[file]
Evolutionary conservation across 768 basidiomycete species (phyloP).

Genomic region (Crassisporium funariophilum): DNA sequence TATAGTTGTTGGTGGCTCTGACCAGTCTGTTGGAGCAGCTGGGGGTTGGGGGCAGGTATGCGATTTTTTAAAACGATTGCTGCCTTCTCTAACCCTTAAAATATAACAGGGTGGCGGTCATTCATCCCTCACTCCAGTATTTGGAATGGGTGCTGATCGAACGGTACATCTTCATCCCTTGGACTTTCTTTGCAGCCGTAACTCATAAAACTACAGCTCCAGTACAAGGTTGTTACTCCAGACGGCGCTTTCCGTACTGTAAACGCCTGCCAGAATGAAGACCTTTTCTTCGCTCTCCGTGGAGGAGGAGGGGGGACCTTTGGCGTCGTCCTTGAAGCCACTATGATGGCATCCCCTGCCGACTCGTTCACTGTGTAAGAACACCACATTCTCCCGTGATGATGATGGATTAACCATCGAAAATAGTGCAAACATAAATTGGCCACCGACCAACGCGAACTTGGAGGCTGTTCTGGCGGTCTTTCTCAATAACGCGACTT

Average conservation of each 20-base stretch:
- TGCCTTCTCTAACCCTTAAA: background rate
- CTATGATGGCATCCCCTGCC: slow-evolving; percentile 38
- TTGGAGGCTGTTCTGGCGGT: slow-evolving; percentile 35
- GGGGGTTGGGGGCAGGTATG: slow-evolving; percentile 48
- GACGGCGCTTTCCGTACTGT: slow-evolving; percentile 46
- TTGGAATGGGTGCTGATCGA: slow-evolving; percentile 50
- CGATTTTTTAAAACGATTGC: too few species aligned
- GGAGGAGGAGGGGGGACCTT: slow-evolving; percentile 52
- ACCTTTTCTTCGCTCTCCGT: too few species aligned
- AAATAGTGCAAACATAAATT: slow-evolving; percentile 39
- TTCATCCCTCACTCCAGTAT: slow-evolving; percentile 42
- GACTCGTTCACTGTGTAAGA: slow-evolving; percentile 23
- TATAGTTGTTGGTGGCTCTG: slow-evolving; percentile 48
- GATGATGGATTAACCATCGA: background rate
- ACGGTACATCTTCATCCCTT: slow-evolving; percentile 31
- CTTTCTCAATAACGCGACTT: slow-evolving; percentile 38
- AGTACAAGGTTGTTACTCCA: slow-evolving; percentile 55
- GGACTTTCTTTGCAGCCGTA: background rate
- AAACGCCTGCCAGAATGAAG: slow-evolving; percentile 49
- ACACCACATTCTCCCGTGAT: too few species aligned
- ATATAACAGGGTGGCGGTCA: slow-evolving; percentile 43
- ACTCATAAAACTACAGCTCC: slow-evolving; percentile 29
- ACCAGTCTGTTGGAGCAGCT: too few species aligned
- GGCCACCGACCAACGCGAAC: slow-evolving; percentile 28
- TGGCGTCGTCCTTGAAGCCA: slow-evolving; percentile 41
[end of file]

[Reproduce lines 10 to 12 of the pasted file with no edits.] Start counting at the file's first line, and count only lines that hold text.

- CGATTTTTTAAAACGATTGC: too few species aligned
- GGAGGAGGAGGGGGGACCTT: slow-evolving; percentile 52
- ACCTTTTCTTCGCTCTCCGT: too few species aligned